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Religion and Politics

From a Newsweek article by Jon Meacham:

By the time of the American founding, men like Jefferson and Madison saw the virtue in guaranteeing liberty of conscience, and one of the young republic's signal achievements was to create a context in which religion and politics mixed but church and state did not. The Founders' insight was that one might as well try to build a wall between economics and politics as between religion and politics, since both are about what people feel and how they see the world. Let the religious take their stand in the arena of politics and ideas on their own, and fight for their views on equal footing with all other interests. American public life is neither wholly secular nor wholly religious but an ever-fluid mix of the two. History suggests that trouble tends to come when one of these forces grows too powerful in proportion to the other.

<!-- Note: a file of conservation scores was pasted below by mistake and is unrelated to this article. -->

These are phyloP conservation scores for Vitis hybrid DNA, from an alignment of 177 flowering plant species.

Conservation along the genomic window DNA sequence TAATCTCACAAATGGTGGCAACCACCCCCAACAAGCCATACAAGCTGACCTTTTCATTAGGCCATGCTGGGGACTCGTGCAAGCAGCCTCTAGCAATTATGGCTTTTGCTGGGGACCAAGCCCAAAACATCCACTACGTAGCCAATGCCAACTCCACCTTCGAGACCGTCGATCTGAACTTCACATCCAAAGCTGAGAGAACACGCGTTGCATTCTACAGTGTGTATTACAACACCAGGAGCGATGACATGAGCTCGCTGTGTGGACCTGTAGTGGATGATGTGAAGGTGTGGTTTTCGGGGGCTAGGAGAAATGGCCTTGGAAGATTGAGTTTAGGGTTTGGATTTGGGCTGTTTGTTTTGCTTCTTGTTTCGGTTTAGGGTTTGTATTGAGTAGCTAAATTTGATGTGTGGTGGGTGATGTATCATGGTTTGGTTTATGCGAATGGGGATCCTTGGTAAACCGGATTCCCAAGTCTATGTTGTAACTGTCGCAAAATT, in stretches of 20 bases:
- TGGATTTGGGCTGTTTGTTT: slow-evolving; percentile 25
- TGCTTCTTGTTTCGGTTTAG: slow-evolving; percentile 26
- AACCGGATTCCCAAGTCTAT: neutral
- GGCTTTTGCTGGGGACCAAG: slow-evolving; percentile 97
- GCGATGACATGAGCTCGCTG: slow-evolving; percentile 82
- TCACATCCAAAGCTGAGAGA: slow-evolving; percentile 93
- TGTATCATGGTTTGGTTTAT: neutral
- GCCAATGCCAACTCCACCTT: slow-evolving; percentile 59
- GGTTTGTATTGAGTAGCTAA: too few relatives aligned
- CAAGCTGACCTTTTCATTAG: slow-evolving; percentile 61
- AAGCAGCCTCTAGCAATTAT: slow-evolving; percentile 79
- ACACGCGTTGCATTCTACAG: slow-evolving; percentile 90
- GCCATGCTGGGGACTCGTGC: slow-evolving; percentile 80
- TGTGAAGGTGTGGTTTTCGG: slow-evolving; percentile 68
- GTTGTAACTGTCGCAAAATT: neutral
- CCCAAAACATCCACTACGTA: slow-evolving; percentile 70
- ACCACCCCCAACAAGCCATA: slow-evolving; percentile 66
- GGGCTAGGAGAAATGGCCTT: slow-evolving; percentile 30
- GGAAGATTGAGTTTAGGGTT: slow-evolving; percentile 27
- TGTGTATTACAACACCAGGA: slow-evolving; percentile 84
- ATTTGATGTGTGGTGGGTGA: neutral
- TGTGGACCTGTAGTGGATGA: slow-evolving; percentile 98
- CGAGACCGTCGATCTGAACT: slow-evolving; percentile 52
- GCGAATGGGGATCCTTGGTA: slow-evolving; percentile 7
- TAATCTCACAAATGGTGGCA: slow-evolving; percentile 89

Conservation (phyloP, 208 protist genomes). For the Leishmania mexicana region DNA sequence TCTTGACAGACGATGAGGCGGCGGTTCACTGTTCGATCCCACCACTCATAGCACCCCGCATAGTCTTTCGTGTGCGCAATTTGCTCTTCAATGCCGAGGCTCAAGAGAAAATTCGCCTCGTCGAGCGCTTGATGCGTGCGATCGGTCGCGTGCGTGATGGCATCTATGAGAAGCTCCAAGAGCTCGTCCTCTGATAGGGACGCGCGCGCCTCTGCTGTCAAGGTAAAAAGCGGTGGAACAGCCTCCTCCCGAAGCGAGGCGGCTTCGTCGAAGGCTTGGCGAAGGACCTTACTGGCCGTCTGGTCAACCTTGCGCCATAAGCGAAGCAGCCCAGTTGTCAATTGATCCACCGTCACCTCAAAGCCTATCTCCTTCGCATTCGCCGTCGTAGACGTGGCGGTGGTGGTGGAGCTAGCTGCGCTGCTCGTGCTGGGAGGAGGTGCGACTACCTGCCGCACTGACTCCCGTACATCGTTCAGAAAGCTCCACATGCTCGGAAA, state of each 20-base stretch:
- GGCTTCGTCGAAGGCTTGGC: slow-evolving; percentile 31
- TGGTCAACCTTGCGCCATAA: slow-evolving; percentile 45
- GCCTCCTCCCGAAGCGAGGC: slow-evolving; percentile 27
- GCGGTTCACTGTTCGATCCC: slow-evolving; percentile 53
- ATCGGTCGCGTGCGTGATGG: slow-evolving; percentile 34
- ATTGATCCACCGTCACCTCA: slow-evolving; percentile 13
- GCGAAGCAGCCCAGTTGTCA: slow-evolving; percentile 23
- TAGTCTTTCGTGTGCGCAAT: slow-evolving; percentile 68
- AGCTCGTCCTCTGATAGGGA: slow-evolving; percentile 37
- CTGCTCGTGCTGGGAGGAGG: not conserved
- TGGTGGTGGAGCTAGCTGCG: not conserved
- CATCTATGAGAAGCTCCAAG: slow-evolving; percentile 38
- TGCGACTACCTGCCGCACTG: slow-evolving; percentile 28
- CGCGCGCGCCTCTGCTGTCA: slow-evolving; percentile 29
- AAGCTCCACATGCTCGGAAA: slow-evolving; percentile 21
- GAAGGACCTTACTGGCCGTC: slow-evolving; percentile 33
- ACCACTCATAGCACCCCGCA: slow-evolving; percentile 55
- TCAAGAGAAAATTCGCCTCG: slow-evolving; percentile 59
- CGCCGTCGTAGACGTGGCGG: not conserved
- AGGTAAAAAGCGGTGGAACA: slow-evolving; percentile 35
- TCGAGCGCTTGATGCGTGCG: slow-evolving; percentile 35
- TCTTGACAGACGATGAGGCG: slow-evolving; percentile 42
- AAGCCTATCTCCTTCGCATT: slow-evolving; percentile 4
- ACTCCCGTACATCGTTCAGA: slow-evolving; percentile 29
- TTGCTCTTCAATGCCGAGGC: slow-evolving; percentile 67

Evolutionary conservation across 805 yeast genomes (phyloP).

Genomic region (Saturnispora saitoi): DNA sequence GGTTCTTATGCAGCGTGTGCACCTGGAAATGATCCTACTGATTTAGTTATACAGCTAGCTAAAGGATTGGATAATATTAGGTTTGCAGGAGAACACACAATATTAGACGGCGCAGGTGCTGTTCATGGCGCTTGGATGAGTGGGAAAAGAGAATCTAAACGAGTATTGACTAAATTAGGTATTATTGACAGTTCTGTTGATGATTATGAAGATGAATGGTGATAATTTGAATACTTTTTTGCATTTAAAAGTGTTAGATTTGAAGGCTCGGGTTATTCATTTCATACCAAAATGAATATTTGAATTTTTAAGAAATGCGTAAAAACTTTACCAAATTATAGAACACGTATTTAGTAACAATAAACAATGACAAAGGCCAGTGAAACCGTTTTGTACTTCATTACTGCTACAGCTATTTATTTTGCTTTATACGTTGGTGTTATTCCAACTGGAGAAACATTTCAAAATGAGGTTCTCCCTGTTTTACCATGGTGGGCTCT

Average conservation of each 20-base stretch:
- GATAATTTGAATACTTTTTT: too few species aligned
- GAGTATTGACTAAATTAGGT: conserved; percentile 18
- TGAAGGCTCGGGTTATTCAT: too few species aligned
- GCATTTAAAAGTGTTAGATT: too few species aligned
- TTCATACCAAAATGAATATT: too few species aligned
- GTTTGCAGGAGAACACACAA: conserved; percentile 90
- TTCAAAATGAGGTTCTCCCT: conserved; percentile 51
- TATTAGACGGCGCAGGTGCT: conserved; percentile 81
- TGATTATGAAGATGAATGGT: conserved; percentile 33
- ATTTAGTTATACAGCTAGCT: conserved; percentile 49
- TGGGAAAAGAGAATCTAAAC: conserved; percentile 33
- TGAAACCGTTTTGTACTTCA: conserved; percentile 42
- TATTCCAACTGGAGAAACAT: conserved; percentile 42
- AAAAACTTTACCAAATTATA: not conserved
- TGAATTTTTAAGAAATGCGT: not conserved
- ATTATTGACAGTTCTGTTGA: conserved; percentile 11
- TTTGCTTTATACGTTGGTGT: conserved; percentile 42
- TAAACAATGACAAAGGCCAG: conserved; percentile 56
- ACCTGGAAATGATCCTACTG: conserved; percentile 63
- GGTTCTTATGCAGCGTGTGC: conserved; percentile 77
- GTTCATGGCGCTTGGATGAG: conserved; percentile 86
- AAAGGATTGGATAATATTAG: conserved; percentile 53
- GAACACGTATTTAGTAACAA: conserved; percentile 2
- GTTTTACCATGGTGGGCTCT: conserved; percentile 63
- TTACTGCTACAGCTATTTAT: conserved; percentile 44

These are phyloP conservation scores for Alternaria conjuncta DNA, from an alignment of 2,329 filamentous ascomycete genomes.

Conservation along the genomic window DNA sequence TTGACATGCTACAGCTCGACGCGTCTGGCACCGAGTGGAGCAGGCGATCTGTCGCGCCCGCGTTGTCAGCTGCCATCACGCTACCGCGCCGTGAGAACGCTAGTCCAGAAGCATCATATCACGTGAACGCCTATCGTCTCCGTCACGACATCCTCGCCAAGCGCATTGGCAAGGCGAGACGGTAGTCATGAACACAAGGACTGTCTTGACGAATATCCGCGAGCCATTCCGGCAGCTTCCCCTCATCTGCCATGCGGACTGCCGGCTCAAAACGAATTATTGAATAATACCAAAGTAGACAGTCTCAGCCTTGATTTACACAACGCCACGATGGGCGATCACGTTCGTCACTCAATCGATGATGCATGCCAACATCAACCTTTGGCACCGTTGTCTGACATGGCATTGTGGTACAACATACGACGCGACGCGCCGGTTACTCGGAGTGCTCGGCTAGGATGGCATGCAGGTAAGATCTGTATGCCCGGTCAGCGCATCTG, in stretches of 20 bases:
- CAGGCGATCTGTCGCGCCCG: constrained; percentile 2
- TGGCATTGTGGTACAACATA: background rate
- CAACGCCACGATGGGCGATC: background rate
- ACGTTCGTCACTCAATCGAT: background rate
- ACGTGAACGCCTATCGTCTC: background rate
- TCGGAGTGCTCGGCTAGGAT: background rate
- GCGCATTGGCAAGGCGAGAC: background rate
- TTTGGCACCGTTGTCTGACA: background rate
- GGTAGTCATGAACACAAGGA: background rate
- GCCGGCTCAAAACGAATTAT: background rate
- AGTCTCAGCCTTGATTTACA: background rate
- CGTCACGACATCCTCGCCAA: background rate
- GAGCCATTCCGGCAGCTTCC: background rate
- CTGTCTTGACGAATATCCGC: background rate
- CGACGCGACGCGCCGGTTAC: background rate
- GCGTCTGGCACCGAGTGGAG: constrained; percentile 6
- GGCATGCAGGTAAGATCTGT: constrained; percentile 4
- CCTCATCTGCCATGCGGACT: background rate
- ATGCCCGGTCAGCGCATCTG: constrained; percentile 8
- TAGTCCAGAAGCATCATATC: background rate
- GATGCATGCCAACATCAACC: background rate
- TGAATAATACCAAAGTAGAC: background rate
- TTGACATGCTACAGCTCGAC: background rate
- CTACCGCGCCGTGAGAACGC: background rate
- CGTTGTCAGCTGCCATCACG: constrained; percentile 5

P.S. Lately I find myself frequently annoyed by article headlines that exaggerate the content of the article.  This one by Meacham is titled "The End of Christian America" but quickly admits:

According to the American Religious Identification Survey...the percentage of self-identified Christians has fallen 10 percentage points since 1990, from 86 to 76 percent.

Let's be clear: while the percentage of Christians may be shrinking, rumors of the death of Christianity are greatly exaggerated. Being less Christian does not necessarily mean that America is post-Christian.

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